NTIA Identifies 2,200 MHz of Broadband Candidate Spectrum

FCC expected to unveil its plan to move broadcasters onto the remaining spectrum at its regular meeting Nov. 30.
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WASHINGTON: The National Telecommunications and Information Administration on Monday released reports identifying 2,200 MHz of candidate spectrum for the National Broadband Plan. The agency, which manages the spectrum alongside the Federal Communications Commission, issued separate reports outlining a five- and 10-year plan to carve out bandwidth for wireless broadband.

The five-year plan identifies 115 MHz of spectrum that can be freed within that timeframe. The Ten-Year Plan and Timetable identifies 2,200 MHz--nearly four-and-a-half times the 500 MHz requested by the Obama Administration.

Of the 2,200 MHz, the NTIA said 28 percent, or 616 MHz, “is allocated exclusively for federal use at present.” Another 35 percent, or 770 MHz, “is allocated exclusively for commercial use,” and 37 percent or 814 MHz “is shared by federal and commercial users.”

The NTIA’s total includes 280 MHz of commercial spectrum targeted by FCC for mobile broadband use within five years. Of that amount, 120 MHz is assigned for broadcast TV transmission--roughly 40 percent of the total TV allocation.

The FCC is expected to unveil its plan to move broadcasters onto the remaining spectrum at its regular meeting Nov. 30. The NTIA 10-year plan targets mid-2013 for the transition.

The five-year plan in the Fast Track Evaluation includes portions of four spectrum bands in the 2, 3 and 4 GHz frequencies.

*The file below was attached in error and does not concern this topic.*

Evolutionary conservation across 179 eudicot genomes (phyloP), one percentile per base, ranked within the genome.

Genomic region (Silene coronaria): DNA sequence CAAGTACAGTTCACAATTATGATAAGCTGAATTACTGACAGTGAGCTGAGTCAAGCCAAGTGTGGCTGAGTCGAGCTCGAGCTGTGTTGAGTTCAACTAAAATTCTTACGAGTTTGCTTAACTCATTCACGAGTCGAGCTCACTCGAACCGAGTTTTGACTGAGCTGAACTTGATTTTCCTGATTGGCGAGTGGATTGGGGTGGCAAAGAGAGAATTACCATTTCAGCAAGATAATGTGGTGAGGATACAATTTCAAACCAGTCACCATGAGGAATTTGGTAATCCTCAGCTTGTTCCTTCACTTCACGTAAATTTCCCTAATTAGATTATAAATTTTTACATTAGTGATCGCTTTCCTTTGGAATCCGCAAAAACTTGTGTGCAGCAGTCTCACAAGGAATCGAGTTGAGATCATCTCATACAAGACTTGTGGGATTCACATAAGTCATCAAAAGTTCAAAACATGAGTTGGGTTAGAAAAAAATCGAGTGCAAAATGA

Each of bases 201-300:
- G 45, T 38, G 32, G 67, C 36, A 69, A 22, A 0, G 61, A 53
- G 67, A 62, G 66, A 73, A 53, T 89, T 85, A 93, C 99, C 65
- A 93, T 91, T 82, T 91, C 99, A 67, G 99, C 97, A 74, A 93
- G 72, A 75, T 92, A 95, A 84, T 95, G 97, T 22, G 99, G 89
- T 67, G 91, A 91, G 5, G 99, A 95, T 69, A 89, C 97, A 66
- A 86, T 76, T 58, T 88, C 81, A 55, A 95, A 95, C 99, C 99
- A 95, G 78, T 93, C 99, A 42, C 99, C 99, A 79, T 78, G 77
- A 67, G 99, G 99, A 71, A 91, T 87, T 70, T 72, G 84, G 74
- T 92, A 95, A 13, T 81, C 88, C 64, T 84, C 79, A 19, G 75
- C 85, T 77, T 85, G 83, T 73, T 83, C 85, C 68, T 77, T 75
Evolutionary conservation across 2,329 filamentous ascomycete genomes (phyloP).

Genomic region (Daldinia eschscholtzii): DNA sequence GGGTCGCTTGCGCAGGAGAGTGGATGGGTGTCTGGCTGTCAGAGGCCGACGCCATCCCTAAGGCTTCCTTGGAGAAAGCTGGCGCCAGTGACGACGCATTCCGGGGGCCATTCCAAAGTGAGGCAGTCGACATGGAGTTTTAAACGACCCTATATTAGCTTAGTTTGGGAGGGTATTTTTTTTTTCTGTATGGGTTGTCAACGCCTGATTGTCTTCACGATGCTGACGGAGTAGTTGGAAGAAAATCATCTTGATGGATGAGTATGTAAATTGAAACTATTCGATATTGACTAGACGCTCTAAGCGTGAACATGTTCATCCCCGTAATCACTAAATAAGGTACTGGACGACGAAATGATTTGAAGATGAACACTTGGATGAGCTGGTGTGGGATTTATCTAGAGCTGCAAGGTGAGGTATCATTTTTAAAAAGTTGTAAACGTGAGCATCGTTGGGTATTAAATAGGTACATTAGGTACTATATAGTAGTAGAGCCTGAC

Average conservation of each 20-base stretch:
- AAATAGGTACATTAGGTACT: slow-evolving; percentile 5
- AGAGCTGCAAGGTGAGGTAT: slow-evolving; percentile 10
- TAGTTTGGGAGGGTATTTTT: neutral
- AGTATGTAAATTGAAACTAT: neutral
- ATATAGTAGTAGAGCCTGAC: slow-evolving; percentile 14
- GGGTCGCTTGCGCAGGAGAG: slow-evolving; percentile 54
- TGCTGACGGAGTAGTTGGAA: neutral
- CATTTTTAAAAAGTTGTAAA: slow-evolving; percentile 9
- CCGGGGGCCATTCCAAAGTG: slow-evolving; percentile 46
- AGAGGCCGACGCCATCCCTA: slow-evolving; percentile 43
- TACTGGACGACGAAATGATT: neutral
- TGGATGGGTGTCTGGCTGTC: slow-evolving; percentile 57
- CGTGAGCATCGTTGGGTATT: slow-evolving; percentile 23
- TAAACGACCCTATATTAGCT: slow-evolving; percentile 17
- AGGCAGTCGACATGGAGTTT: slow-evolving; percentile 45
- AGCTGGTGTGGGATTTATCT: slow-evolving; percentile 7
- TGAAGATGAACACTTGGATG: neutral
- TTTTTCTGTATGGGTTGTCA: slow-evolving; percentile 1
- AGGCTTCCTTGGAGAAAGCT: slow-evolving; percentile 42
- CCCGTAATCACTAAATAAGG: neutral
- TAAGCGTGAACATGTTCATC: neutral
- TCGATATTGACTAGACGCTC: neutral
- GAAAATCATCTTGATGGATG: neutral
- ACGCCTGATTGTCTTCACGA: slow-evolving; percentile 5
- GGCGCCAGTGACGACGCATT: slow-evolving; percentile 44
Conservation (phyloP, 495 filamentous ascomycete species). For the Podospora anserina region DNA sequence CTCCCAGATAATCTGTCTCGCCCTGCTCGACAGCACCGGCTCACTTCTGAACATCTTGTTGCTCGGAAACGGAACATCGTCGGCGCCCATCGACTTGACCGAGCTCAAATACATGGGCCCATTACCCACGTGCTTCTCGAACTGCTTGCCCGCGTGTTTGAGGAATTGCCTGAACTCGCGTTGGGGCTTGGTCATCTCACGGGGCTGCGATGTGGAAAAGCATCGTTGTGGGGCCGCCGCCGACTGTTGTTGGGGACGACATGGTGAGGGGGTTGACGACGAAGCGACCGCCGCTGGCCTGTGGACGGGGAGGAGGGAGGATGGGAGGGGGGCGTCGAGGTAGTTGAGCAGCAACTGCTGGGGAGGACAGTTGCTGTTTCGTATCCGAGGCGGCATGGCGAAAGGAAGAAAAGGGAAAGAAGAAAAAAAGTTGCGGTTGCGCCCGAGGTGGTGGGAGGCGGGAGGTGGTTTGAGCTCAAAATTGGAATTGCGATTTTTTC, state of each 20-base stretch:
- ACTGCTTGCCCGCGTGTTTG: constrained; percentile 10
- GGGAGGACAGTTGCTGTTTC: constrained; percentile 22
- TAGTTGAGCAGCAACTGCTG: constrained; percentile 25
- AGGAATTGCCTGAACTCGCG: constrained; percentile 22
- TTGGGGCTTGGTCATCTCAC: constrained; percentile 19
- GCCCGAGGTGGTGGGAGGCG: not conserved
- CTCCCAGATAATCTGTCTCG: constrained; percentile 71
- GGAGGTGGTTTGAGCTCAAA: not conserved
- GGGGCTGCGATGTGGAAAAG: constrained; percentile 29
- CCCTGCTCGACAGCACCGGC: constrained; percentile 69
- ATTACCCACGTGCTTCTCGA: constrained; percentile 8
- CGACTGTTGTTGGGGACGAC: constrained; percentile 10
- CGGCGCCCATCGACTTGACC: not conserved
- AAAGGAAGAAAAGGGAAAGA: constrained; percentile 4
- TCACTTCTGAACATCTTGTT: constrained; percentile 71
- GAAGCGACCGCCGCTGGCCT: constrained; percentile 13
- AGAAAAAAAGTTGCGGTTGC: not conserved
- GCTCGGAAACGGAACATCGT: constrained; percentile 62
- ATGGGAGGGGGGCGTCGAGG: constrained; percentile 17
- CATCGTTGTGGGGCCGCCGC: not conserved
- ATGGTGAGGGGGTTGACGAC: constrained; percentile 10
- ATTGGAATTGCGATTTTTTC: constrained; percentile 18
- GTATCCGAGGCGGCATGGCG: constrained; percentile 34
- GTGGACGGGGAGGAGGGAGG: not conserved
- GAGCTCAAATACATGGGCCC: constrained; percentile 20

“Specifically, NTIA recommends reallocating 1,695-1,710 MHz, currently used for dissemination of severe weather information and alerts via satellites operated by Commerce’s National Oceanic and Atmospheric Administration, and 3,550-3,650 MHz, which would be shared with Department of Defense radar systems mainly on ships,” the agency said.

The two targeted 4 GHz band segments--both 20 MHz wide--are used worldwide for aircraft radio altimeters. The NTIA proposes to further review the use of all 40 MHz for this purpose, though global regulations would tie it up until 2016.

“While we are committed to spurring innovation, we will not sacrifice public safety,” said Commerce Secretary Gary Locke. “In order for NOAA and other federal users to free up additional spectrum and continue their critical operations, they will need timely funding to adjust their operations.”

The NTIA’s 10-year plan calls for evaluating the feasibility of reassigning the various candidate spectrum bands for wireless broadband. The current list also includes the 700 MHz D Block that the FCC failed to auction off in 2008. Other bands now allocated for Advanced Wireless Services, Wireless Communications Services and Mobile Satellite Services are also among the candidates. -- Deborah D. McAdams

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